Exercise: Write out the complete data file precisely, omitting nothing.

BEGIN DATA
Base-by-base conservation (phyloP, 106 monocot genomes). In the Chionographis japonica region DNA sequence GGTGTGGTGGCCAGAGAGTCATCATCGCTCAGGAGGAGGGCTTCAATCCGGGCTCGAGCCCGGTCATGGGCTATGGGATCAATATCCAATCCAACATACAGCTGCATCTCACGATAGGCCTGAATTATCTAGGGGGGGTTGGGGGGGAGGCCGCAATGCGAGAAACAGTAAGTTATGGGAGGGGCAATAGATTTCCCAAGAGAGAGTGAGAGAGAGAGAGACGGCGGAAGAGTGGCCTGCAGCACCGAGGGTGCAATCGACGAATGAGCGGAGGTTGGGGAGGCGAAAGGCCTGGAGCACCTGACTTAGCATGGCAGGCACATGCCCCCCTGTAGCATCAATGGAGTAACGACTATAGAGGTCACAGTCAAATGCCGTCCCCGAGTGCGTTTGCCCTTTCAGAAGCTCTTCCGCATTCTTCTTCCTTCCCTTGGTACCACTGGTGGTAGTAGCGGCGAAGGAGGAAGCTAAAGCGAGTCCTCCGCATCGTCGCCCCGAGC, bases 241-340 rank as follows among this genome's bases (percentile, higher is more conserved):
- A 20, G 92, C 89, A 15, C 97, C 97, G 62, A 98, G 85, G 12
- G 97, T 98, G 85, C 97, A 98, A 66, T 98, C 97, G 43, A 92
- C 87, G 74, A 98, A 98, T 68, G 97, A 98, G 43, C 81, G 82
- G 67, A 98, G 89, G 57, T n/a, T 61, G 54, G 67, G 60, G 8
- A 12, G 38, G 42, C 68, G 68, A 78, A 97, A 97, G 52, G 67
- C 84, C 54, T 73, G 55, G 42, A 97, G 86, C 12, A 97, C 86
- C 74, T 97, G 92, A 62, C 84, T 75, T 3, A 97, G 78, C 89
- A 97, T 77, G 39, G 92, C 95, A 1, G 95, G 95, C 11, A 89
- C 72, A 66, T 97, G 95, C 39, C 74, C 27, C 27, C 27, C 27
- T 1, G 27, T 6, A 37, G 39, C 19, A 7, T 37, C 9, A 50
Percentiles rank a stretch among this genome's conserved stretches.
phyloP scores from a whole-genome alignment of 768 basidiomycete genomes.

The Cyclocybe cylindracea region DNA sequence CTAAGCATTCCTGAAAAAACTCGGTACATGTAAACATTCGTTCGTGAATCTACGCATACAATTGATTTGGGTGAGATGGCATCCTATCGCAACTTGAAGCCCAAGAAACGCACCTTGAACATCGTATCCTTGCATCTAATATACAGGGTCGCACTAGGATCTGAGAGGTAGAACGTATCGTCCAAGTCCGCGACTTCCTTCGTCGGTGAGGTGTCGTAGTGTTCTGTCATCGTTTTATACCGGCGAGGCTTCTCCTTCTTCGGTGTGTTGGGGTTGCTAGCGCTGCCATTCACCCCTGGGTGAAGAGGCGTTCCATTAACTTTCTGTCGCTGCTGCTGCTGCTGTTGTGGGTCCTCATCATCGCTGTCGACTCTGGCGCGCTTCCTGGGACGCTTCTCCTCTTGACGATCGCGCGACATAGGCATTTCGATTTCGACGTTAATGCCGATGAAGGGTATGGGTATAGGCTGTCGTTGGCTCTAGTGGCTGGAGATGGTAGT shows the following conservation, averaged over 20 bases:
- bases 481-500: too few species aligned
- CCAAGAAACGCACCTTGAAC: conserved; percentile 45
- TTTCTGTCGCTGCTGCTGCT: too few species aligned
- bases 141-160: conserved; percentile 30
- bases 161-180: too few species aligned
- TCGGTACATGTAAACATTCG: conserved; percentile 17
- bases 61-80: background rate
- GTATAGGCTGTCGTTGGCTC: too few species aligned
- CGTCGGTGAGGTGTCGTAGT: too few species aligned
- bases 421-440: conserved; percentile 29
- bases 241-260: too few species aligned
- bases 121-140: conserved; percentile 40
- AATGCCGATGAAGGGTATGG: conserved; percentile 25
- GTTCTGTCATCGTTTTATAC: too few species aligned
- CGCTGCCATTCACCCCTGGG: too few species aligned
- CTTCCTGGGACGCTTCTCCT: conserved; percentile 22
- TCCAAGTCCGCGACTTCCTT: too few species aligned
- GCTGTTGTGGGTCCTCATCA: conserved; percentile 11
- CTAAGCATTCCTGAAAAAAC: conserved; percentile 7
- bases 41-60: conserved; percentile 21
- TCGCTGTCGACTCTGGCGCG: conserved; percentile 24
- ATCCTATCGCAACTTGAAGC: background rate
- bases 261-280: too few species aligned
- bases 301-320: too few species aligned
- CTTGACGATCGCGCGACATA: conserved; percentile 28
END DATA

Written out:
Base-by-base conservation (phyloP, 106 monocot genomes). In the Chionographis japonica region DNA sequence GGTGTGGTGGCCAGAGAGTCATCATCGCTCAGGAGGAGGGCTTCAATCCGGGCTCGAGCCCGGTCATGGGCTATGGGATCAATATCCAATCCAACATACAGCTGCATCTCACGATAGGCCTGAATTATCTAGGGGGGGTTGGGGGGGAGGCCGCAATGCGAGAAACAGTAAGTTATGGGAGGGGCAATAGATTTCCCAAGAGAGAGTGAGAGAGAGAGAGACGGCGGAAGAGTGGCCTGCAGCACCGAGGGTGCAATCGACGAATGAGCGGAGGTTGGGGAGGCGAAAGGCCTGGAGCACCTGACTTAGCATGGCAGGCACATGCCCCCCTGTAGCATCAATGGAGTAACGACTATAGAGGTCACAGTCAAATGCCGTCCCCGAGTGCGTTTGCCCTTTCAGAAGCTCTTCCGCATTCTTCTTCCTTCCCTTGGTACCACTGGTGGTAGTAGCGGCGAAGGAGGAAGCTAAAGCGAGTCCTCCGCATCGTCGCCCCGAGC, bases 241-340 rank as follows among this genome's bases (percentile, higher is more conserved):
- A 20, G 92, C 89, A 15, C 97, C 97, G 62, A 98, G 85, G 12
- G 97, T 98, G 85, C 97, A 98, A 66, T 98, C 97, G 43, A 92
- C 87, G 74, A 98, A 98, T 68, G 97, A 98, G 43, C 81, G 82
- G 67, A 98, G 89, G 57, T n/a, T 61, G 54, G 67, G 60, G 8
- A 12, G 38, G 42, C 68, G 68, A 78, A 97, A 97, G 52, G 67
- C 84, C 54, T 73, G 55, G 42, A 97, G 86, C 12, A 97, C 86
- C 74, T 97, G 92, A 62, C 84, T 75, T 3, A 97, G 78, C 89
- A 97, T 77, G 39, G 92, C 95, A 1, G 95, G 95, C 11, A 89
- C 72, A 66, T 97, G 95, C 39, C 74, C 27, C 27, C 27, C 27
- T 1, G 27, T 6, A 37, G 39, C 19, A 7, T 37, C 9, A 50
Percentiles rank a stretch among this genome's conserved stretches.
phyloP scores from a whole-genome alignment of 768 basidiomycete genomes.

The Cyclocybe cylindracea region DNA sequence CTAAGCATTCCTGAAAAAACTCGGTACATGTAAACATTCGTTCGTGAATCTACGCATACAATTGATTTGGGTGAGATGGCATCCTATCGCAACTTGAAGCCCAAGAAACGCACCTTGAACATCGTATCCTTGCATCTAATATACAGGGTCGCACTAGGATCTGAGAGGTAGAACGTATCGTCCAAGTCCGCGACTTCCTTCGTCGGTGAGGTGTCGTAGTGTTCTGTCATCGTTTTATACCGGCGAGGCTTCTCCTTCTTCGGTGTGTTGGGGTTGCTAGCGCTGCCATTCACCCCTGGGTGAAGAGGCGTTCCATTAACTTTCTGTCGCTGCTGCTGCTGCTGTTGTGGGTCCTCATCATCGCTGTCGACTCTGGCGCGCTTCCTGGGACGCTTCTCCTCTTGACGATCGCGCGACATAGGCATTTCGATTTCGACGTTAATGCCGATGAAGGGTATGGGTATAGGCTGTCGTTGGCTCTAGTGGCTGGAGATGGTAGT shows the following conservation, averaged over 20 bases:
- bases 481-500: too few species aligned
- CCAAGAAACGCACCTTGAAC: conserved; percentile 45
- TTTCTGTCGCTGCTGCTGCT: too few species aligned
- bases 141-160: conserved; percentile 30
- bases 161-180: too few species aligned
- TCGGTACATGTAAACATTCG: conserved; percentile 17
- bases 61-80: background rate
- GTATAGGCTGTCGTTGGCTC: too few species aligned
- CGTCGGTGAGGTGTCGTAGT: too few species aligned
- bases 421-440: conserved; percentile 29
- bases 241-260: too few species aligned
- bases 121-140: conserved; percentile 40
- AATGCCGATGAAGGGTATGG: conserved; percentile 25
- GTTCTGTCATCGTTTTATAC: too few species aligned
- CGCTGCCATTCACCCCTGGG: too few species aligned
- CTTCCTGGGACGCTTCTCCT: conserved; percentile 22
- TCCAAGTCCGCGACTTCCTT: too few species aligned
- GCTGTTGTGGGTCCTCATCA: conserved; percentile 11
- CTAAGCATTCCTGAAAAAAC: conserved; percentile 7
- bases 41-60: conserved; percentile 21
- TCGCTGTCGACTCTGGCGCG: conserved; percentile 24
- ATCCTATCGCAACTTGAAGC: background rate
- bases 261-280: too few species aligned
- bases 301-320: too few species aligned
- CTTGACGATCGCGCGACATA: conserved; percentile 28